Dealing with corruption in American politics
The Justice Department will soon press corruption charges against New Jersey senator Robert Menendez. The case centers on the financial relationship between Menendez and a Florida ophthalmologist. That’s happening less than a month months after Assembly Speaker Sheldon Silver was indicted for corruption. Fordham Law School hosted a conference today to address how corruption affects American politics, and suggested a few answers. Gregoire Molle reports.
Attendees at the conference ate sandwiches and cookies as the keynote speaker showed up.
HOST: Without further ado, I am giving the US attorney for the Southern
district of New York Preet Bharara.
Bharara’s office recently won an indictment against former New York Assembly Speaker Sheldon Silver.
BHARARA: Public corruption, when it becomes pervasive especially,
undermines people’s faith and confidence in democracy.
Bharara says that it’s not enough to go after corrupt figures. Honest people shouldn’t be let off the hook.
BHARARA: It’s not enough to make sure you’re getting the bad folks you
wanna make sure that you’re empowering or sometimes embarrassing the
good folks at any institution that exist to do something when they see
something bad going on.
But according to New York former guvernatorial candidate Zephyr Teachout, that’s not that easy. Teachout says it’s become increasingly harder to fight corruption. Thanks to the highest American Court of Justice.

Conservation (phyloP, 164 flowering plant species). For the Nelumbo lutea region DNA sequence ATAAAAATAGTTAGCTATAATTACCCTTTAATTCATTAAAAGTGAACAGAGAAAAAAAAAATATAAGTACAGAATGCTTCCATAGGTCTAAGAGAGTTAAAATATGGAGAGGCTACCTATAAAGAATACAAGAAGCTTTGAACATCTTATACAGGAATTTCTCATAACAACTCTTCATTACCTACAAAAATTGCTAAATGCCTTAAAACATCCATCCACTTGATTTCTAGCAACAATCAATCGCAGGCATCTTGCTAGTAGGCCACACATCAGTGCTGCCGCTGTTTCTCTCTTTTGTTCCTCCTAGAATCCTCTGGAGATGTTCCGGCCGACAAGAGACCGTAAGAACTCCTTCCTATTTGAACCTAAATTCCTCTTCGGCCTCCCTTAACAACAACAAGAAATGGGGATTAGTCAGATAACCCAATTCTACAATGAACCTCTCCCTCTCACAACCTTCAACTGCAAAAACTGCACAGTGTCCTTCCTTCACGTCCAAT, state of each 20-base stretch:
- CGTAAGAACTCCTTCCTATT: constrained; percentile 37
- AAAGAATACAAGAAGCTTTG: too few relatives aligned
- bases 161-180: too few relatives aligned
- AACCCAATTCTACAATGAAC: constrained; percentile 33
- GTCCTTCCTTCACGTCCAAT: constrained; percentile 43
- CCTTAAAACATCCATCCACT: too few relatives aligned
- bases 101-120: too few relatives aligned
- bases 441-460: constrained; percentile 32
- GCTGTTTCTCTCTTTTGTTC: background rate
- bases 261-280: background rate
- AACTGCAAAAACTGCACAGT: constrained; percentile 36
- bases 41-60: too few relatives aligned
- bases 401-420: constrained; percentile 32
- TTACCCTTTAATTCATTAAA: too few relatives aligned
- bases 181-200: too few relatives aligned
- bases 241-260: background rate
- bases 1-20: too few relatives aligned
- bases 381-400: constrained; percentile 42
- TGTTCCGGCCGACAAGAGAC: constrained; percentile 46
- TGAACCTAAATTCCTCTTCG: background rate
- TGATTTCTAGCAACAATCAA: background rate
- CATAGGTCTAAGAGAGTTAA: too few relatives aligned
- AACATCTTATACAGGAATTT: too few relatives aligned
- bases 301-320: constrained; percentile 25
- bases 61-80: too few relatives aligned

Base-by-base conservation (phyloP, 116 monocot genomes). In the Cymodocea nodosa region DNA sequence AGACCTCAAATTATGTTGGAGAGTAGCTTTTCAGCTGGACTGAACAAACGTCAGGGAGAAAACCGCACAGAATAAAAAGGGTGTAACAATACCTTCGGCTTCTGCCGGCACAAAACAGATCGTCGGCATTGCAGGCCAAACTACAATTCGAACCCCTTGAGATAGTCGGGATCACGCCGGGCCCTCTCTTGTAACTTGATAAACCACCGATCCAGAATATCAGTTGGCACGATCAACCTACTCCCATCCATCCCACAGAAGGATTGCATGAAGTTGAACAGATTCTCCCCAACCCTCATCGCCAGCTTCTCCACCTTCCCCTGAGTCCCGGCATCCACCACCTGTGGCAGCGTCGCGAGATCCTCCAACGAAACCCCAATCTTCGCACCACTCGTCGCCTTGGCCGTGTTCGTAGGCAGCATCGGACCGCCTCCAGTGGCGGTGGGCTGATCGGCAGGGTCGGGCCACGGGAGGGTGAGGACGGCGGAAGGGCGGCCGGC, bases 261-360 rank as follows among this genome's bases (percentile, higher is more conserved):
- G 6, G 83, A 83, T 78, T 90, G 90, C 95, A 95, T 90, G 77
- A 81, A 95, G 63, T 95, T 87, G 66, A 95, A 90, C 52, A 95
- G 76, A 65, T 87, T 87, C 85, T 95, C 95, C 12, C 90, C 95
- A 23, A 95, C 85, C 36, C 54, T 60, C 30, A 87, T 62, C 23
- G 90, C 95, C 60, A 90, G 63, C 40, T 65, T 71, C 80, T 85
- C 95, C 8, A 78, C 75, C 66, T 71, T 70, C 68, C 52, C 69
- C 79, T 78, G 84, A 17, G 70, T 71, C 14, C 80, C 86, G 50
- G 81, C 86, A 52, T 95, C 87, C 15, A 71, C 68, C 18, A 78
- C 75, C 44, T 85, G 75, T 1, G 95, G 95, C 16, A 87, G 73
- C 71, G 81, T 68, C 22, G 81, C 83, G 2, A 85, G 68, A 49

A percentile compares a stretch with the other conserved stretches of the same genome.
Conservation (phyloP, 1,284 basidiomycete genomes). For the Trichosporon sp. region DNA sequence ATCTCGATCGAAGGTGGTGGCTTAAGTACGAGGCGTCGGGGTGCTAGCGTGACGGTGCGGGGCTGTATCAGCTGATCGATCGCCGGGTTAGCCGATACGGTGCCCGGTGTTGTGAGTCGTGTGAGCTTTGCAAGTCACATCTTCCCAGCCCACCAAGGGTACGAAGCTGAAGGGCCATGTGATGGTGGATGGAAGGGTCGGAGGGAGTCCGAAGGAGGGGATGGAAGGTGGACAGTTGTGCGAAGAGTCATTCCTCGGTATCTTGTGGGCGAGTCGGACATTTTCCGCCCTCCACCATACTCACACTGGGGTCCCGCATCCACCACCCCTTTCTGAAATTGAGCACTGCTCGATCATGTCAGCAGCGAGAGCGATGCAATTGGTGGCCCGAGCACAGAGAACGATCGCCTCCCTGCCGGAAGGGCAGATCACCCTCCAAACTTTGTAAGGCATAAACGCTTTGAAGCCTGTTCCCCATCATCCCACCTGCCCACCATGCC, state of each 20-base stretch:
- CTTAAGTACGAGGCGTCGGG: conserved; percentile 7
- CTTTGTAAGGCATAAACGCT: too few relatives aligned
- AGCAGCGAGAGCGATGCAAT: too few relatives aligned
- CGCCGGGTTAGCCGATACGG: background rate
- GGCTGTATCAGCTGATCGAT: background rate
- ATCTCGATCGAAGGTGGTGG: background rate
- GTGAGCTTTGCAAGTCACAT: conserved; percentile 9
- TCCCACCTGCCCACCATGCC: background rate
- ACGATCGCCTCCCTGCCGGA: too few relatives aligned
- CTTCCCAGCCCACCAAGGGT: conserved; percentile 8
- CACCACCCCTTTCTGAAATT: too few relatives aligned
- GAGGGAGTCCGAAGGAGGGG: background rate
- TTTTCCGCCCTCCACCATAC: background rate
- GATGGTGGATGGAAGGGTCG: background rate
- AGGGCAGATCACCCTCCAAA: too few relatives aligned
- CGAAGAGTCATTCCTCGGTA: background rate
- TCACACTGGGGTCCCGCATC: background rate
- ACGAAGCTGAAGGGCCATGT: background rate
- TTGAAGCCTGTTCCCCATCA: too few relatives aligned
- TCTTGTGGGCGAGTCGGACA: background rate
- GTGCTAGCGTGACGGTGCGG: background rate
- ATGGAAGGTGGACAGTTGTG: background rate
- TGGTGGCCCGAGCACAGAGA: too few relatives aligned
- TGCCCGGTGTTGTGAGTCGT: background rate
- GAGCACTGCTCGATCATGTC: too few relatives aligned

TEACHOUT: The Supreme Court has been striking down anti-corruption
after anti-corruption law, while we’re having a crisis of corruption.
The Supreme Court says that the money people give to political candidates is simply free speech. For Teachout thinks it’s undermining the democratic process.
TEACHOUT: Candidates for office end up being scared that, say,
Godlman Because if you get funding from Goldman Sachs. Or spend a lot
of energy seeking Goldman Sachs’ support.
Harvard Law School professor Lessig it’s effectively discriminating against some American citizens.
LESSIG: I don’t think most people sort of recognize, even get it that they
are the African Americans of you know the 1950s.
Lessig fought for Net Neutrality and other online freedoms. That made him believe that big companies are doing to politics what hackers do to the Internet.
LESSIG: The system has been hacked so the fact that you have one vote
in an election doesn’t begin to address the fact that you have no vote in
the critical pre-election, the money primary, or the green primary that
determines who gets to be a candidate.
In 2012 almost two thirds of political contributions came from less then one percent of the American population.
Gregoire Molle, Columbia Radio News.